Q: I have a 2006 Dodge Dakota that has a whirring nose that appears to be coming from the gas tank area. One mechanic diagnosed the problem as a bearing in the differential. He replaced all parts but the noise was still there. A very reputable transmission company diagnosed the problem as trouble in the overdrive and totally rebuilt the transmission with all new parts. After I spent $4,000, the noise is still there. A mechanic friend said that it was something in the fuel pump. He had that same type of noise in his Dodge Dakota. He replaced the fuel pump in his truck. Problem solved. Do you think that the fuel pump is the problem? The transmission company volunteered to install a new fuel pump for free, but I would have to pay for the pump. I am OK with that, but I felt that I need one more person to help me out.

A: I always cringe when I read questions like this. It appears a dartboard approach failed — at great expense! Since the noise doesn't affect drivability or reliability at this point, I would have suggested you apply the "KISS" principle — diagnose and confirm the problem before spending any money.

The noise could very well be coming from the fuel pump. In most cases, you can hear this by just turning on the key in a quiet environment and listening to the pump run for a few seconds. And with the vehicle running and in park, a mechanic's stethoscope should be able to pick up the whine from the pump inside the fuel tank. Another symptom is the fuel pump drawing significantly more amperage than it should.

The key here is that a loud fuel pump should be audible with the vehicle stationary, while most transmission noises are heard while driving. I'm sorry for the expenses you've incurred, but if the noise is coming from the fuel pump, take the shop's offer of free labor.


I recently received this wonderful letter from Harold Swanson.

"I have a 1997 Saturn SL with 240,000 miles. I get 34 mpg and about 175 miles to a quart of oil. I can't find a new car that has the things that I want and have grown accustomed to. Here is a list of my wants.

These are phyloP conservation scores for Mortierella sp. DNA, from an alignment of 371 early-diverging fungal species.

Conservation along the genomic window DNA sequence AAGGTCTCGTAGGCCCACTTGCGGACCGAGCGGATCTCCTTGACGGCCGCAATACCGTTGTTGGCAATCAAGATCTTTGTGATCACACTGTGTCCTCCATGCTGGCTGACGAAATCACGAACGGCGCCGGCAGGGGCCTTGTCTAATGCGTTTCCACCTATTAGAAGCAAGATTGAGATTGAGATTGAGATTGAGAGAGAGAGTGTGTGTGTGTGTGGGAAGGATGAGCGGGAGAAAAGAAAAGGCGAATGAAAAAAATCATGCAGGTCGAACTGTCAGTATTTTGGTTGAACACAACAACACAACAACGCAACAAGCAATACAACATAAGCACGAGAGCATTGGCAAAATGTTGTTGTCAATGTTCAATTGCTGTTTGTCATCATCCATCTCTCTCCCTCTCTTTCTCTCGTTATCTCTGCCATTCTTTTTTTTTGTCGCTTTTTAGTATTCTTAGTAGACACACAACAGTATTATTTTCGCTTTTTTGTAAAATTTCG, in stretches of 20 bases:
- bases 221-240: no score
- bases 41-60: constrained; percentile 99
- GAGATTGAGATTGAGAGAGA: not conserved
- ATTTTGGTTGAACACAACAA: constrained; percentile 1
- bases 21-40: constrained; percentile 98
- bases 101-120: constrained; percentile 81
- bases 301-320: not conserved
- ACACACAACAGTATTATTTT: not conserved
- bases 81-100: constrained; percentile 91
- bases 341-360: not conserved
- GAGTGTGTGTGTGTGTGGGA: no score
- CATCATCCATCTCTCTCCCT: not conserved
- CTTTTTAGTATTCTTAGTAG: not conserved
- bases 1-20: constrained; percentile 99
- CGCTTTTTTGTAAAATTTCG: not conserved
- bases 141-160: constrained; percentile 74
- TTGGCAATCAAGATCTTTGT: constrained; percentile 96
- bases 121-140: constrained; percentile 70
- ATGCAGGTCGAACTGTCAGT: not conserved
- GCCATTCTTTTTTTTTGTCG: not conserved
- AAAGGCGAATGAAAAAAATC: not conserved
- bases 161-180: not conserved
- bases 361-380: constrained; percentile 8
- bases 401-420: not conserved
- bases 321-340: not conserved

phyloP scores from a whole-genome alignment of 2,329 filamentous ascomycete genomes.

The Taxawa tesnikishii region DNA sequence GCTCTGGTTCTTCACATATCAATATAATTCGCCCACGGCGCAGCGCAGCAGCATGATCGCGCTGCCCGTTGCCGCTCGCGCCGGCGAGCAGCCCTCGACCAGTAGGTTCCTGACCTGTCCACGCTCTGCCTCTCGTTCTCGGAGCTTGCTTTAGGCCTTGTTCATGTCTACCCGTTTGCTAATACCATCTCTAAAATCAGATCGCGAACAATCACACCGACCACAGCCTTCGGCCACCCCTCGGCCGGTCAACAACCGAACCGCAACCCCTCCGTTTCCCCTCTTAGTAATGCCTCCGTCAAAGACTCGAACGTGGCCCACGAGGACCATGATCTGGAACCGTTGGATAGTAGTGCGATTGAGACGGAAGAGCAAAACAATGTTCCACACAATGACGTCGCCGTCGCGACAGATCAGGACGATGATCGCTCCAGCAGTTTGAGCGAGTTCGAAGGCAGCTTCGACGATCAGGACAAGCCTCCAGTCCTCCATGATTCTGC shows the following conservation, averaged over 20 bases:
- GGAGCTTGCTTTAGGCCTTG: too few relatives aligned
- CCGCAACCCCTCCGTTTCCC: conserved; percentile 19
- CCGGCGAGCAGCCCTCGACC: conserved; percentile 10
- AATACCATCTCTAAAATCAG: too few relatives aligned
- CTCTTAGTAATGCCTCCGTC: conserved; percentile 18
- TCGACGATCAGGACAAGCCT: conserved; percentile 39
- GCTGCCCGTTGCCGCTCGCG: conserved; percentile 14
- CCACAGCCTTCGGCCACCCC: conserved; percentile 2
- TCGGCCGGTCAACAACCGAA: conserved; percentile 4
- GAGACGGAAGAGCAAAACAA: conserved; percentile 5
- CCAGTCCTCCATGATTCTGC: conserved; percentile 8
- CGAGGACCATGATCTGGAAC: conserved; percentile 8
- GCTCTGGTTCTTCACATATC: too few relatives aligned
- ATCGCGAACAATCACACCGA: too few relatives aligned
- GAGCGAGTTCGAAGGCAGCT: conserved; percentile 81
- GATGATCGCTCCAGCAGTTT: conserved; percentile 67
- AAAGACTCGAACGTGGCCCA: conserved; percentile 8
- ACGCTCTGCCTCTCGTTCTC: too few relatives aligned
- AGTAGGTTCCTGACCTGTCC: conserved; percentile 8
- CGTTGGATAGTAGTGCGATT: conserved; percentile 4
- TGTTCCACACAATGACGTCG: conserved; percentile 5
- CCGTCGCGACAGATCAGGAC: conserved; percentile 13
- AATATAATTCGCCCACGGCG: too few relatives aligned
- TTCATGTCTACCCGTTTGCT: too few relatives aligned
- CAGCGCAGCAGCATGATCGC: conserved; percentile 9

— Glass headlights — why should I polish plastic?

—Be able to see, touch and change spark plugs and wires in less than two hours.

—See and fill engine fluids.

—A radiator cap.

—A large horn button in the middle of the steering wheel.

—A door sill in which I can knock the snow off of my shoes without damaging the soft plastic body.

Does a new car exist that has the things I want? Is this too much to ask? I saw a 1971 Maverick for sale with 6,014 miles — it probably has the features I want. I've had a used '48 Plymouth for almost 46 years, a new '97 Saturn for 17 years and a used '06 Pontiac for eight years — and you thought YOU were frugal."

I am "snug," which means frugal with speed, style and durability! I've owned and driven my '70 Corvette for 43 years and I have a '47 Willys CJ2A and a '52 Willys M38 military Jeep.

A: I've found the perfect new vehicle for you, Harold. It has all the features you're looking for, plus more — huge glass greenhouse for great visibility, massive towing capacity, diesel engine for good mileage (and no spark plugs), incredible durability and on-board sleeping quarters!

Yep, a new semi-tractor from International, Kenworth, Peterbilt, Freightliner, Mack or Volvo. Not the easiest to parallel-park, but then again big enough to create its own parking spot if necessary.

Do any readers have suggestions for new vehicles that meet Harold's requirements?



Paul Brand, author of "How to Repair Your Car," is an automotive troubleshooter, driving instructor and former race-car driver. Readers may write to him at: Star Tribune, 425 Portland Ave. S., Minneapolis, Minn., 55488 or via email at paulbrand@startribune.com. Please explain the problem in detail and include a daytime phone number. Because of the volume of mail, we cannot provide personal replies.


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